A novel bacteriocin against Staphylococcus aureus from Lactobacillus paracasei isolated from Yunnan traditional fermented yogurt: Purification, antibacterial characterization, and antibiofilm activity

Cavani, Ligia, et al. “Gene mapping, gene-set analysis, and genomic prediction of postpartum blood calcium in Holstein cows.” Journal of Dairy Science 105.1 (2022): 525-534. https://doi.org/10.3168/jds.2021-21126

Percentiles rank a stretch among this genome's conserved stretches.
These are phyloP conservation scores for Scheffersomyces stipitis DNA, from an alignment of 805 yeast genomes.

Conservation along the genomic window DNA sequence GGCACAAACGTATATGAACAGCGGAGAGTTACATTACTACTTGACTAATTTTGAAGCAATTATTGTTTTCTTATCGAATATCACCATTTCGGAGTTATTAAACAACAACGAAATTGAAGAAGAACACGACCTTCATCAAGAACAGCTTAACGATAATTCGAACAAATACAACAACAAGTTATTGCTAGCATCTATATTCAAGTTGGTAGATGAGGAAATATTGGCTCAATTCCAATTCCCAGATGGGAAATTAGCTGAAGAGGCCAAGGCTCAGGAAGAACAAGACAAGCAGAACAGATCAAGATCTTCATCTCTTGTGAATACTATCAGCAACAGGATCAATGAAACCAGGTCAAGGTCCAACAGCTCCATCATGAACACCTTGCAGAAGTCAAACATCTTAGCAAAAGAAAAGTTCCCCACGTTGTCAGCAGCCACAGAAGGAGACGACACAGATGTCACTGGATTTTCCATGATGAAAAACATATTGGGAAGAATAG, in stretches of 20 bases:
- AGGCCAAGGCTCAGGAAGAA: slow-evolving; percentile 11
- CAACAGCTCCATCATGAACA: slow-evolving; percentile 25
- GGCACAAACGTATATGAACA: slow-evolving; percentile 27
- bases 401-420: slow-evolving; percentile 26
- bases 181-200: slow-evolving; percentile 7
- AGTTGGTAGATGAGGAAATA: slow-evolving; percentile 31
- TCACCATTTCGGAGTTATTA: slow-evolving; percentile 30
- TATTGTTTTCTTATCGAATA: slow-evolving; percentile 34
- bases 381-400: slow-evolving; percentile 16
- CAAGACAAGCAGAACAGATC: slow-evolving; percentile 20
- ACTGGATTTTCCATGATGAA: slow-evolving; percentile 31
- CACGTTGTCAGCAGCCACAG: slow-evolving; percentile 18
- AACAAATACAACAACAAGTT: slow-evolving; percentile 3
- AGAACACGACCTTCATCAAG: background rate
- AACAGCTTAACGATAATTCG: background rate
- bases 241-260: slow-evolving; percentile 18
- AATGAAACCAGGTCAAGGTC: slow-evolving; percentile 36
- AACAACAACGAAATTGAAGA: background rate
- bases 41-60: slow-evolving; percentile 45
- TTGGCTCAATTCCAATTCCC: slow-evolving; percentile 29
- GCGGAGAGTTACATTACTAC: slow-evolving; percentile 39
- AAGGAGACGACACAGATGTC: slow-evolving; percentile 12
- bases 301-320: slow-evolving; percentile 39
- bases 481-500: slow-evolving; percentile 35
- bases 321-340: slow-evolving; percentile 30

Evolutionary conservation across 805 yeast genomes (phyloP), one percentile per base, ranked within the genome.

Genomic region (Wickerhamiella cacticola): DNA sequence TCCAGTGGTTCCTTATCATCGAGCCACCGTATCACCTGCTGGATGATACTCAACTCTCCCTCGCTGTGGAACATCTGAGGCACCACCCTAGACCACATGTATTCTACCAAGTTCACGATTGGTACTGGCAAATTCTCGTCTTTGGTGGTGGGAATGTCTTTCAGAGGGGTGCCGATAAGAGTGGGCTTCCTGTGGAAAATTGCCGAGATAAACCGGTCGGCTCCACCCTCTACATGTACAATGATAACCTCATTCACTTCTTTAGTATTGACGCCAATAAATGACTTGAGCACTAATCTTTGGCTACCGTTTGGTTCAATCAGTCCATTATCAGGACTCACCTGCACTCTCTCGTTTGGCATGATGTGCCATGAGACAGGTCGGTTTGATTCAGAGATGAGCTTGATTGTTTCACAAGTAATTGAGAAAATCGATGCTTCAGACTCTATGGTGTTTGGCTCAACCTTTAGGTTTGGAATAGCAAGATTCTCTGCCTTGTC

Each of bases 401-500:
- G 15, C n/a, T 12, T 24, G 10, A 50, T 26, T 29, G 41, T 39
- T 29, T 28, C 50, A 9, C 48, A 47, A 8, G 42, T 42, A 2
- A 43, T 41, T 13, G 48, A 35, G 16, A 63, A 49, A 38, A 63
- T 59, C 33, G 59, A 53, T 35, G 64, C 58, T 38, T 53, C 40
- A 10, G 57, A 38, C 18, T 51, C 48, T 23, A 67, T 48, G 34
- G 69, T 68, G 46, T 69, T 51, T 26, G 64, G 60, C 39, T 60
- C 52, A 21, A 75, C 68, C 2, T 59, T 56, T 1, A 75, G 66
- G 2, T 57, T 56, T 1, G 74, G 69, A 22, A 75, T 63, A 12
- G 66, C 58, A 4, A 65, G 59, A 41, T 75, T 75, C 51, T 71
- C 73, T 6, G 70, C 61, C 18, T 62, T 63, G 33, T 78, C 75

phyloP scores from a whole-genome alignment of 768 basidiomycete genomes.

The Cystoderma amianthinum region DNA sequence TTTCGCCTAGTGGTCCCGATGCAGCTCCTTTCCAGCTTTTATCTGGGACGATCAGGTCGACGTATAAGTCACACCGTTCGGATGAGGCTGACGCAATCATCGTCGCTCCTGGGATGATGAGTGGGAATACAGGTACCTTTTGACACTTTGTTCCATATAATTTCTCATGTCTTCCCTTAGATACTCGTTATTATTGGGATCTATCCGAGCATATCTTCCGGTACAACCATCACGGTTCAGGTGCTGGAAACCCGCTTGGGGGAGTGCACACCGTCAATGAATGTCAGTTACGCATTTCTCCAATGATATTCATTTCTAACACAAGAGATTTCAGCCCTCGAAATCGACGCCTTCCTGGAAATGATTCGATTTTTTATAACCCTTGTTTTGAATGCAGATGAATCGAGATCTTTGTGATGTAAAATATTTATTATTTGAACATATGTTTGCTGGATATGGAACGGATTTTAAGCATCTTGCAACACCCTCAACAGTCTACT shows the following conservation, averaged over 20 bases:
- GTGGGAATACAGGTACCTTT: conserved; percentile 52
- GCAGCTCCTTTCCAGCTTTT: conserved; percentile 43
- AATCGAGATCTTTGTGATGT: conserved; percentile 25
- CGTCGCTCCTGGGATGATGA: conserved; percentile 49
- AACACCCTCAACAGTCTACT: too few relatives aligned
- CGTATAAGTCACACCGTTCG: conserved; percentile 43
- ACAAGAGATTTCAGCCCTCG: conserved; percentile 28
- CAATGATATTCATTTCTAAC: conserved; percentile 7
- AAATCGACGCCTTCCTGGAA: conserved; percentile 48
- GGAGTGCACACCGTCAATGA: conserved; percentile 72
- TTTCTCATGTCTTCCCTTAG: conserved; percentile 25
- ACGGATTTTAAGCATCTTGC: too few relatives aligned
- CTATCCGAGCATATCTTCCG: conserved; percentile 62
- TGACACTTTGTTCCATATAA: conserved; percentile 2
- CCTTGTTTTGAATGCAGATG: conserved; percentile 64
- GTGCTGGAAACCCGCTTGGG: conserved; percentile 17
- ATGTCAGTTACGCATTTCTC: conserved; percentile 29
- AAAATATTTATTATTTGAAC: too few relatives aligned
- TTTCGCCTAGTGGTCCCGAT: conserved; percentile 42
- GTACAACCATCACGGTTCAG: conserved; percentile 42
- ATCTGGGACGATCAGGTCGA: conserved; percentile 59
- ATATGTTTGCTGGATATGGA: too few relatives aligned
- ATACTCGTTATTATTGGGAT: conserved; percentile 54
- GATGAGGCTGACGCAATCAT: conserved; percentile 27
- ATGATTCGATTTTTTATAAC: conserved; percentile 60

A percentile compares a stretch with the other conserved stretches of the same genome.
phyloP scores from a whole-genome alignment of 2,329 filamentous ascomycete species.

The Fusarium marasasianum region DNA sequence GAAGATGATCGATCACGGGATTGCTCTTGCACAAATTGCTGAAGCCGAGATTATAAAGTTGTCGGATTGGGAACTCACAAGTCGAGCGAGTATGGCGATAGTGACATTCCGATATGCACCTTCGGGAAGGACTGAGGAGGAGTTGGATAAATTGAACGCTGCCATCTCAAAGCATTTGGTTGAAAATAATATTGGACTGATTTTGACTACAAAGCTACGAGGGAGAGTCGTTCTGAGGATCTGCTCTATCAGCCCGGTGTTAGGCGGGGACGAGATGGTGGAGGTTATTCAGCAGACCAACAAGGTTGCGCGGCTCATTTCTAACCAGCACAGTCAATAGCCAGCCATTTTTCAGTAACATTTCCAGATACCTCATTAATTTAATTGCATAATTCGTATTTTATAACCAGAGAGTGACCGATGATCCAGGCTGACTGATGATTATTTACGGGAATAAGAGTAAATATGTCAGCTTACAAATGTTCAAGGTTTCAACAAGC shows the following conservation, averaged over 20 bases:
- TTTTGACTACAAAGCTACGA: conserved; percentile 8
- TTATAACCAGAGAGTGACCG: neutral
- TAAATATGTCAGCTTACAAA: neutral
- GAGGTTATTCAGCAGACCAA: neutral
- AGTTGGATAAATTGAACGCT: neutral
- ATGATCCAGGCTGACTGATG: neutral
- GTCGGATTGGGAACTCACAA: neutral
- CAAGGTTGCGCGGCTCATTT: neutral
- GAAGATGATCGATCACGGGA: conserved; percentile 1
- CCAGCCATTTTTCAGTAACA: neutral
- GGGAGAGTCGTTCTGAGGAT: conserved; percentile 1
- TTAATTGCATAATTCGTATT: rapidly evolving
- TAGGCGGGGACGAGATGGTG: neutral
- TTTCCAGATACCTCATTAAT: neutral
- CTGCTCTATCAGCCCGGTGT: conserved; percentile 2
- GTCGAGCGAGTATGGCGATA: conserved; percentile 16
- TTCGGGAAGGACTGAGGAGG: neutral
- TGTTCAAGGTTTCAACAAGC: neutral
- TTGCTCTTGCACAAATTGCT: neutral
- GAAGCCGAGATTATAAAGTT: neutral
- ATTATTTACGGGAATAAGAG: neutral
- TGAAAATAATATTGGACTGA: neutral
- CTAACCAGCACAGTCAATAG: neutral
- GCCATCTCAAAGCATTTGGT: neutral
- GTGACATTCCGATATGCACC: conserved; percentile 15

Staphylococcus aureus and its biofilm have emerged as a significant threat to the safety of dairy products. In recent years, lactic acid bacteria (LAB) bacteriocins have been widely acknowledged as the potential natural antibacterial substance in food biopreservation due to their excellent antibacterial effects. However, few LAB bacteriocins with antibacterial and antibiofilm activity against S. aureus have been reported in dairy products. In the present study, a novel bacteriocin LSX01 of Lactobacillus paracasei LS-6 isolated from a traditional fermented yogurt produced in Yunnan, China, was purified and characterized extensively. The LSX01 possessed a molecular weight of 967.49 Da and an AA sequence of LDQAGISYT. The minimum inhibitory concentration of LSX01 against S. aureus_45 was 16.90 μg/mL, which was close to or lower than the previously reported bacteriocins. The LSX01 exhibited an extensive antimicrobial spectrum against both gram-positive and gram-negative bacteria. Moreover, LSX01 exhibited excellent tolerance to heat and acid-base treatments, and sensitivity to the proteolytic enzymes, such as pepsin and proteinase K. Furthermore, the treatment of S. aureus_45 planktonic cells with LSX01 significantly reduced their metabolic activity and disrupted the cell membrane integrity. Scan electron microscopy results demonstrated that LSX01 induced cytoplasmic content leakage and cell deformation. Additionally, biofilm formation of S. aureus_45 was also significantly inhibited by LSX01. Overall, the results suggested that the novel LAB bacteriocin LSX01 possessed antibacterial activity and antibiofilm activity against S. aureus and, hence, could have potential for improving safety of dairy products.